There is a penumbra of militarily useful science and technology (not just nuclear) which is presently unclassified (and sometimes described in open publications and conferences), but which can be very useful to a nation lacking an indigenous technical base. Unfortunately, the security classification system evolved with the Soviet threat in mind. Technical information which is no longer ``state of the art'' among the world's most advanced nations is often routinely declassified. Yet these technologies (nuclear and non-nuclear) may be very useful to those nations posing a proliferation threat.
It would be prudent to extend some security protection to all weapons-related technology. Before the advent of formal classification schemes it was universally understood that military technology should not be released to outsiders. At present an ``Unclassified'' stamp removes this useful restraint, and is generally interpreted as both license and invitation to distribute information and technology freely. For example, technical articles on armor protection and on the dispersal of nerve gases have been published in open literature, with a few key words removed to maintain the pretense that the subject is basic research rather than war. A system of low level security protection (perhaps the present ``Official Use Only'') would effectively protect a broad technological base; it would avoid the cumbersome handling of formally classified documents, but would prevent the release of large quantities of officially unclassified but militarily useful data and technology.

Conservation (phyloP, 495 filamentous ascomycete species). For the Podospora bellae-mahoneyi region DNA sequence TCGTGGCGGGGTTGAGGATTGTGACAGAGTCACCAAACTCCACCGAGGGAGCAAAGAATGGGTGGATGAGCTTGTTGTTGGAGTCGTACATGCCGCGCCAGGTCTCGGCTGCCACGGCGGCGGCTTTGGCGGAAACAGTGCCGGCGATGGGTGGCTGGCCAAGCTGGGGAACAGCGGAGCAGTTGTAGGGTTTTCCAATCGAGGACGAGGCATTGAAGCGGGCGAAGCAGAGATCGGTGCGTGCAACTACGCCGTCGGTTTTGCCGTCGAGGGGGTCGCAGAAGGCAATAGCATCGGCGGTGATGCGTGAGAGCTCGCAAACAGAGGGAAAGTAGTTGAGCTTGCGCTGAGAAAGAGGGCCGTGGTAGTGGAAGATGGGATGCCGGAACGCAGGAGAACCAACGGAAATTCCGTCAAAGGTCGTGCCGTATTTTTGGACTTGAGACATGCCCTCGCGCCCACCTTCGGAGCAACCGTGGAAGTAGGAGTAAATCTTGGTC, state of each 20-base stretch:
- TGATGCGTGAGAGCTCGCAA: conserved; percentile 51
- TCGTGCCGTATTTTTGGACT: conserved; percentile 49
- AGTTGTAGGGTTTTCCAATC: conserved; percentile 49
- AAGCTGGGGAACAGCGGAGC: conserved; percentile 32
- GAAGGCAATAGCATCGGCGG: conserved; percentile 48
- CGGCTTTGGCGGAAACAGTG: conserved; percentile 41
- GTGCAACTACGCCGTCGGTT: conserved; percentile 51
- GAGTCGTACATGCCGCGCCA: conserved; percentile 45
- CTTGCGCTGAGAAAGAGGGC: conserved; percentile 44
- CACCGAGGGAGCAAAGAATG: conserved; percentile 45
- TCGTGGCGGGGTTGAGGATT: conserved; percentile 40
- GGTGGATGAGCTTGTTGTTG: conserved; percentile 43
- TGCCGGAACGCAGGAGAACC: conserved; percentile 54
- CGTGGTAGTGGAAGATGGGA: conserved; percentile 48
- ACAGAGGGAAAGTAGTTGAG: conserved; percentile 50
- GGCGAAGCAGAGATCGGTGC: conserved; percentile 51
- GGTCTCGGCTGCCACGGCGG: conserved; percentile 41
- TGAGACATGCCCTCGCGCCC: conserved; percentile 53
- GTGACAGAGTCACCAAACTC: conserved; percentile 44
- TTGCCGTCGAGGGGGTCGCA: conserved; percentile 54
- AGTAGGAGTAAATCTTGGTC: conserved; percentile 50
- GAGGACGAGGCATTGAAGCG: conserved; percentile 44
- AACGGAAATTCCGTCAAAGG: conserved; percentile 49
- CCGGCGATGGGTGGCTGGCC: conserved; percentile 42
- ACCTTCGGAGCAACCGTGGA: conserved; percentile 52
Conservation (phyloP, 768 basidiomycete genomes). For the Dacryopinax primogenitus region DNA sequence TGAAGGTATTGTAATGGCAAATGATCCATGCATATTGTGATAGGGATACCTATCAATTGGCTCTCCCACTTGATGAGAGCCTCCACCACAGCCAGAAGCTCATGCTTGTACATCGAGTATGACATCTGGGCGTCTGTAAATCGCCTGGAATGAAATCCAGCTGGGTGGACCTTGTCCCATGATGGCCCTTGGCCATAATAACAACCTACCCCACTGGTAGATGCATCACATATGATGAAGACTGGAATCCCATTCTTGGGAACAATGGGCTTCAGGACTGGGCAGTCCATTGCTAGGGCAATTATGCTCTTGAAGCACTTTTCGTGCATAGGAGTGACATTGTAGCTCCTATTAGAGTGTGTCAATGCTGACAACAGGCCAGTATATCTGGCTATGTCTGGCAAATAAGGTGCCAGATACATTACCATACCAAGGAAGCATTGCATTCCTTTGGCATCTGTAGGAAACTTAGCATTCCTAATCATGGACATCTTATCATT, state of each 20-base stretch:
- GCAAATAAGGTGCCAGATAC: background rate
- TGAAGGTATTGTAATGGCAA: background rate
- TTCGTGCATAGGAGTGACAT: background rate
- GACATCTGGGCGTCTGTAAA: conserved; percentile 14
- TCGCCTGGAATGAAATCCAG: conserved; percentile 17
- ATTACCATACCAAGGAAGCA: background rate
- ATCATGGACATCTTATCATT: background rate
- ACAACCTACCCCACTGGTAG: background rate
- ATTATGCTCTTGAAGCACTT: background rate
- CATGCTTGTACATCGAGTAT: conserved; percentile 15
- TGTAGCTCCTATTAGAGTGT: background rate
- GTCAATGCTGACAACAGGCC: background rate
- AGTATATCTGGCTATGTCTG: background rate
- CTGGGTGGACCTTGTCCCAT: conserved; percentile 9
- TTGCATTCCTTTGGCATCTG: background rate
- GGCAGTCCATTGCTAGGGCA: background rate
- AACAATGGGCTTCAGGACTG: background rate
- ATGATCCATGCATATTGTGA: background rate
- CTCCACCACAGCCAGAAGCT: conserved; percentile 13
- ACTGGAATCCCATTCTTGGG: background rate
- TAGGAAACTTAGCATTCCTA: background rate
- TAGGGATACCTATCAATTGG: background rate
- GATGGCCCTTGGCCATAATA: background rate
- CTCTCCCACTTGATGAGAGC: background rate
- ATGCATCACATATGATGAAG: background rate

The barriers to proliferation are as much political as technical. If all acknowledged nuclear powers were to observe a complete ban or moratorium on nuclear tests, that would increase pressure on a potential proliferator not to test. An explosion in the 10 kiloton range would probably be detected, and recognized as such, wherever it occurred. A renegade nation certainly would feel no moral scruples against breaking such a worldwide ban or moratorium, but would recognize that breaking it would incur a high political price. The seriousness of this price might be comparable to that exacted after unprovoked aggression against a neighbor. A determined bully or aggressor nation would be willing to pay this price, but even it might therefore postpone its test until a suitable occasion, perhaps when the same price was being paid for other aggressive acts.